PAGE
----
Whether you're lucky enough to have visited Paris or have only ever dreamed of going there, chances are you know of the French capital's most beloved landmark: the Eiffel Tower. The Eiffel Tower, La Tour Eiffel in French, was the main exhibit of the Paris Exposition — or World's Fair — of 1889. It was constructed to commemorate the centennial of the French Revolution and to demonstrate France's industrial prowess to the world.
"Although at the beginning it was seen as 'the ugliest building in Paris,' soon it became the symbol of the city," said Tea Gudek Snajdar, an Amsterdam-based art historian, museum docent and a blogger at Culture Tourist.
Construction of the Eiffel Tower
The Tower's construction in a few figures: 18,038 metal parts ; 5,300 workshop drawings ; 50 engineers and draughtsmen ; 150 workers employed at the Levallois-Perret factory ; between 150 and 300 workers on the construction site ; 2,500,000 rivets ; 7,300 tonnes of iron ; 60 tonnes of paint.
A hallmark of modern architecture
The Eiffel Tower is unquestionably modern in its shape, which is distinct from the Neo-Gothic, Neo-Renaissance and Neo-Baroque styles that were popular in the 18th and 19th centuries, according to Gudek Snajdar. But its material truly made it stand out.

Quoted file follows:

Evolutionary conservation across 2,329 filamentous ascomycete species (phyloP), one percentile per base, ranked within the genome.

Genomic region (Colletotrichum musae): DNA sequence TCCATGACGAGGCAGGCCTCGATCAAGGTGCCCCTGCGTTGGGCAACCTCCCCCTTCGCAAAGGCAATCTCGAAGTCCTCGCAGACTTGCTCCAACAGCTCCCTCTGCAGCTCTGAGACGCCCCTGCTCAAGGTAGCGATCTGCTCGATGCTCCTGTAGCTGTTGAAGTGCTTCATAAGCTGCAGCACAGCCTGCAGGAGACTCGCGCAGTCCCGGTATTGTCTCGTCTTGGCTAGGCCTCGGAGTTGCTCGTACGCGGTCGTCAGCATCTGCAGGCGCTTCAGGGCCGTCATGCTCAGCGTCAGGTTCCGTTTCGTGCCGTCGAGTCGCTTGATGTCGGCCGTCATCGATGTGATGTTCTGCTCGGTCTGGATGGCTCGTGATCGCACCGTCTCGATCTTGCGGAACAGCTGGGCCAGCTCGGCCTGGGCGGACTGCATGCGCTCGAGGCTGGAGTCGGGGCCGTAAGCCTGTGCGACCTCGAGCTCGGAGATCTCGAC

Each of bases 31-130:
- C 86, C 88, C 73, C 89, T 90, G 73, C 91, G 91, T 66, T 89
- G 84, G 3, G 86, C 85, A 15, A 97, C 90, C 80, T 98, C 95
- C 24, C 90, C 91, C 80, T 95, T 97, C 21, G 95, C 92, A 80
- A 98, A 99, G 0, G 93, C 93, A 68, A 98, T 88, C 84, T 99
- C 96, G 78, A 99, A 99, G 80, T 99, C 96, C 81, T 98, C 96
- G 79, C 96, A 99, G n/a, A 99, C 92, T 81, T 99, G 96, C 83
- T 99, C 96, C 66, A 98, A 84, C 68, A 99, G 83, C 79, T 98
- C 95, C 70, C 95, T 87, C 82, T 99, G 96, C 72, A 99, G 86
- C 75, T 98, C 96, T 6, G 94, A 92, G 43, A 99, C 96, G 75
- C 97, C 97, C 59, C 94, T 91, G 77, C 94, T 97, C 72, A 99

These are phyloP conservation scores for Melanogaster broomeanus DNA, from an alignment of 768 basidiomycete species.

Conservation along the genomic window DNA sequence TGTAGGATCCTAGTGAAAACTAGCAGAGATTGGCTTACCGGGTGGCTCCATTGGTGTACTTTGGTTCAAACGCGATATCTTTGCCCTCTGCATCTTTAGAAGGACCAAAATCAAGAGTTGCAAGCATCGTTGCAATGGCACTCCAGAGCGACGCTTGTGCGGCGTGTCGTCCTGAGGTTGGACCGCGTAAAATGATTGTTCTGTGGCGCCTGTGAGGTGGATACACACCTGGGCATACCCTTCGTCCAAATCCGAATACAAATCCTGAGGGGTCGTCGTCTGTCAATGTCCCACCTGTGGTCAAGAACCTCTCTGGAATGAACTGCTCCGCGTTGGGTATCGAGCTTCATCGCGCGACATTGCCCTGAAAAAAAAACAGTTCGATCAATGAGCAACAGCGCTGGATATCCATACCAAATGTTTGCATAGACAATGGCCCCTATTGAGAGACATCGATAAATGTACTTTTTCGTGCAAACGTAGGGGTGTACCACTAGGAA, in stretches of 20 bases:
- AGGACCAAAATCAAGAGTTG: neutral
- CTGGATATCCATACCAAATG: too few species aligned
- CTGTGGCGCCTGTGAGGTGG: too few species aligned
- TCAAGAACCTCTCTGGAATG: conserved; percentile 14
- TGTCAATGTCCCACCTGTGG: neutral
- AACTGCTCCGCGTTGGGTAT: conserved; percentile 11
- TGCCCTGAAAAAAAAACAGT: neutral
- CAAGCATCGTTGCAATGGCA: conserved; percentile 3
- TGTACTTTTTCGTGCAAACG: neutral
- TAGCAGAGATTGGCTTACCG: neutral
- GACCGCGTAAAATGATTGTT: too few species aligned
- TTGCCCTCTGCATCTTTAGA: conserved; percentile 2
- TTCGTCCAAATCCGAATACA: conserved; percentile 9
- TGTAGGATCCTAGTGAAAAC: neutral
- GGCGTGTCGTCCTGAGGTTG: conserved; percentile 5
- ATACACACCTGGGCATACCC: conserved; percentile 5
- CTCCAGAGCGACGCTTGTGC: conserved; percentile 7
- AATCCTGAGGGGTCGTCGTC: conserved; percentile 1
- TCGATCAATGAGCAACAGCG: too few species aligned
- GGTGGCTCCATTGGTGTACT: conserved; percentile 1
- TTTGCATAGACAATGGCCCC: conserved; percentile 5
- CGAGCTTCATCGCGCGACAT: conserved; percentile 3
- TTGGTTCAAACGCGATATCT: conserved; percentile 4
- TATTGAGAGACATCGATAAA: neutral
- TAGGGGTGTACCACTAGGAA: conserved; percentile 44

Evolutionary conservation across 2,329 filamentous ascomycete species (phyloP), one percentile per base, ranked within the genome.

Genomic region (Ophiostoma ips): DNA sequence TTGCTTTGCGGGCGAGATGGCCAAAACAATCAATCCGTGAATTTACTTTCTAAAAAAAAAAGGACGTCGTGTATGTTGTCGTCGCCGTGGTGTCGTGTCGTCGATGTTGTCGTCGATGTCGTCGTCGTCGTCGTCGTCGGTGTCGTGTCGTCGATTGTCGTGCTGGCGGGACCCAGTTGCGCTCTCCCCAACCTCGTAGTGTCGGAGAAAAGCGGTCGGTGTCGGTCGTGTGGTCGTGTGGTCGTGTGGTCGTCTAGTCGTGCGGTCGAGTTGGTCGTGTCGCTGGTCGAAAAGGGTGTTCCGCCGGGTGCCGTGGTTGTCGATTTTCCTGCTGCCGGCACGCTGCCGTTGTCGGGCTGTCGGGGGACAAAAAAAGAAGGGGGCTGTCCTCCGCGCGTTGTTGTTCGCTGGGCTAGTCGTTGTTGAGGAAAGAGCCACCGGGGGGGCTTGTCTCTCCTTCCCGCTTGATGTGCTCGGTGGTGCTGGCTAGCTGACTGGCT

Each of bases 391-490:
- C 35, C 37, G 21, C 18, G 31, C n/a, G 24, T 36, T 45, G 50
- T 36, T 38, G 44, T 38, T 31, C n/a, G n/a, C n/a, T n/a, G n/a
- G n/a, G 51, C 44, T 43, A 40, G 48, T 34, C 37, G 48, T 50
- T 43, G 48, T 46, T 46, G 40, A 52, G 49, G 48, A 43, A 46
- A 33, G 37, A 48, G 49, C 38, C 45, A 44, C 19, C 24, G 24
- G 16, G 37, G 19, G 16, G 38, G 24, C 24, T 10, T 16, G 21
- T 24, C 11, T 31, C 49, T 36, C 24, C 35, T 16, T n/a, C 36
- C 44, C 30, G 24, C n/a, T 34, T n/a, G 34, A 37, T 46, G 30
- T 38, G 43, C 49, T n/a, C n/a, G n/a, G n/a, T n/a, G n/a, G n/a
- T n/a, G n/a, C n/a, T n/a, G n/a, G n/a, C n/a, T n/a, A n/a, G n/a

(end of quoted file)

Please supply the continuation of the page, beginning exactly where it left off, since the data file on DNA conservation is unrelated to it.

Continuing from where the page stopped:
"The Eiffel Tower was one of the first examples of the modern architecture because of the iron," said Gudek Snajdar. "And the fact that the building didn't have any purpose in particular." It existed purely to demonstrate French architectural creativity and skill with materials to the world; it was imbued with meaning but not utility.
"That's why it's a great example of a modern architecture. It's democratic and not only available to a few of a wealthy people. But people of a different social background could use it and enjoy it."
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